"Glaucoma is a group of diseases that damage the optic nerve, a cable at the back of each eye that connects it to the brain. It affects more than 2.7 million people in the United States and more than 60 million worldwide. There are many forms of t"...
- Clinician Information:
Carteolol Hydrochloride Patient Information including How Should I Take
In this Article
- What is carteolol ophthalmic (Carteolol Hydrochloride)?
- What are the possible side effects of carteolol ophthalmic (Carteolol Hydrochloride)?
- What is the most important information I should know about carteolol ophthalmic (Carteolol Hydrochloride)?
- What should I discuss with my healthcare provider before using carteolol ophthalmic (Carteolol Hydrochloride)?
- How should I use carteolol ophthalmic (Carteolol Hydrochloride)?
- What happens if I miss a dose (Carteolol Hydrochloride)?
- What happens if I overdose (Carteolol Hydrochloride)?
- What should I avoid while using carteolol ophthalmic (Carteolol Hydrochloride)?
- What other drugs will affect carteolol ophthalmic (Carteolol Hydrochloride)?
- Where can I get more information?
What should I discuss with my healthcare provider before using carteolol ophthalmic (Carteolol Hydrochloride)?
Do not use this medication if you are allergic to carteolol, or if you have:
- asthma, or severe chronic obstructive pulmonary disease (COPD);
- slow heartbeats; or
- a heart condition called "AV block."
If you have any of these other conditions, you may need a dose adjustment or special tests to safely use this medication:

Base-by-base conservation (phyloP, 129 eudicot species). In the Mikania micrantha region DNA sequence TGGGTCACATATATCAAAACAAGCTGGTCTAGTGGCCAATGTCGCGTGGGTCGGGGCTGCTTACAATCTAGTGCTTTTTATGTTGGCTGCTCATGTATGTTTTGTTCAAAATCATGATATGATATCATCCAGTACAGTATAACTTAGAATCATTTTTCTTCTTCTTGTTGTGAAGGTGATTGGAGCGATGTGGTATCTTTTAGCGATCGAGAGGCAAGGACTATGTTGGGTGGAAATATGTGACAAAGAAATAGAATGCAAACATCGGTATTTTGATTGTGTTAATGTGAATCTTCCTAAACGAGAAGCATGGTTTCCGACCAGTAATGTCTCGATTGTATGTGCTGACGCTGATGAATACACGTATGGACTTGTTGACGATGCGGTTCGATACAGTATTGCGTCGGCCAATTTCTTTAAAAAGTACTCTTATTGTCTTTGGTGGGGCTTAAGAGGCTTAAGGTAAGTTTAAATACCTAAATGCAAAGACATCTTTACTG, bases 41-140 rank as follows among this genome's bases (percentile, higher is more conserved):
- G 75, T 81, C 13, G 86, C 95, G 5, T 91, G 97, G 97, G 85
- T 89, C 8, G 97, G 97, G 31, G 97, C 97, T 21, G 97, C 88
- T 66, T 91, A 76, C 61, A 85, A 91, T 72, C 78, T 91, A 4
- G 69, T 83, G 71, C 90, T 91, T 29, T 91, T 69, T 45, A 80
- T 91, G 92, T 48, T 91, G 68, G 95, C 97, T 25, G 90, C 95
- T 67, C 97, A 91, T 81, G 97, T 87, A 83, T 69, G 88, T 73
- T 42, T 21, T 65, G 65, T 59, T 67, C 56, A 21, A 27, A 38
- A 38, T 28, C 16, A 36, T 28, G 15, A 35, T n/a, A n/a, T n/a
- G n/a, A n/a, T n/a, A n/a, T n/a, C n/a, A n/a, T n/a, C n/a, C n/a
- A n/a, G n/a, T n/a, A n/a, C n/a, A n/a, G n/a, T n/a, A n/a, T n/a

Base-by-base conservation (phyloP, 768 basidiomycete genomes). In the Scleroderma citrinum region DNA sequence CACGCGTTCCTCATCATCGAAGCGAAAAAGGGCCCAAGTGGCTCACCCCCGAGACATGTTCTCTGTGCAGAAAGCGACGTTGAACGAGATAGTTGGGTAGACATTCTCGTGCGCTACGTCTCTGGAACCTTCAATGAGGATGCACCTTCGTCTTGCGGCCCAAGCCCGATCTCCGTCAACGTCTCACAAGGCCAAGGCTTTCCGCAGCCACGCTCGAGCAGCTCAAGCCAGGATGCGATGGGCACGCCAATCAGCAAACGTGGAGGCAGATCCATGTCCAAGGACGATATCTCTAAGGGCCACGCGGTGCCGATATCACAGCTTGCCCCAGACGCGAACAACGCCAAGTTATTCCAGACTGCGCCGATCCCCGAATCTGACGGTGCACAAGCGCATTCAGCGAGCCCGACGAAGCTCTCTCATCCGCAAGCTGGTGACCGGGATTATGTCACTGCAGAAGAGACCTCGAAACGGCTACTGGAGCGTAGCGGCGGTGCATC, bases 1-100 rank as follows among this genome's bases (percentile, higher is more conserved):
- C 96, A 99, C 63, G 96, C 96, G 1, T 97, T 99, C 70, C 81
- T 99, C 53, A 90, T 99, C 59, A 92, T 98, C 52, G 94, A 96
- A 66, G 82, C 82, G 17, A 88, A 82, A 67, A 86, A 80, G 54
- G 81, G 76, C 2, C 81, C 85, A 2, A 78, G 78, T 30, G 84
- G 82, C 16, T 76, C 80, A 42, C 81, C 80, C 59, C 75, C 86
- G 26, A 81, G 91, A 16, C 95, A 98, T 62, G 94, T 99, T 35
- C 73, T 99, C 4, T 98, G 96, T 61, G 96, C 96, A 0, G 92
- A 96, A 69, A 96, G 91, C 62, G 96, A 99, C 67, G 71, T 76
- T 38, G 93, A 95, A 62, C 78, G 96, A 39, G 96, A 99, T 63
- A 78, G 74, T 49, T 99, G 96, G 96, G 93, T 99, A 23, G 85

- breathing problems such as bronchitis or emphysema;
- a history of heart disease or congestive heart failure;
- history of stroke, blood clot, or circulation problems;
- a thyroid disorder; or
- a muscle disorder such as myasthenia gravis.
FDA pregnancy category C. It is not known whether carteolol ophthalmic is harmful to an unborn baby. Before using this medication, tell your doctor if you are pregnant or plan to become pregnant during treatment.
It is not known whether carteolol passes into breast milk or if it could harm a nursing baby. Do not use this medication without telling your doctor if you are breast-feeding a baby.
How should I use carteolol ophthalmic (Carteolol Hydrochloride)?
Use carteolol ophthalmic exactly as it was prescribed for you. Do not use the medication in larger amounts, or use it for longer than recommended by your doctor. Follow the instructions on your prescription label.
Wash your hands before using the eye drops.
Do not use this medication while you are wearing contact lenses. Carteolol ophthalmic may contain a preservative that can be absorbed by soft contact lenses. Wait at least 15 minutes after using carteolol before putting your contact lenses in.
To apply the eye drops:
- Tilt your head back slightly and pull down your lower eyelid. Hold the dropper above the eye with the dropper tip down. Look up and away from the dropper as you squeeze out a drop, then close your eye.
- Gently press your finger to the inside corner of the eye (near your nose) for about 1 minute to keep the liquid from draining into your tear duct. If you use more than one drop in the same eye, wait about 5 minutes before putting in the next drop.
- Do not allow the dropper tip to touch any surface, including the eyes or hands. If the dropper becomes contaminated it could cause an infection in your eye, which can lead to vision loss or serious damage to the eye.
Do not use the eye drops if the liquid has changed colors or has particles in it. Call your doctor for a new prescription.
Tell your doctor right away if you have any eye injury or infection. If you have any type of surgery, including eye surgery, tell the surgeon ahead of time that you are using carteolol ophthalmic. You may need to stop using the medicine for a short time.
Store this medication at room temperature away from moisture, heat, and light. Keep the bottle tightly closed when not in use.
Additional Carteolol Hydrochloride Information
Report Problems to the Food and Drug Administration
You are encouraged to report negative side effects of prescription drugs to the FDA. Visit the FDA MedWatch website or call 1-800-FDA-1088.
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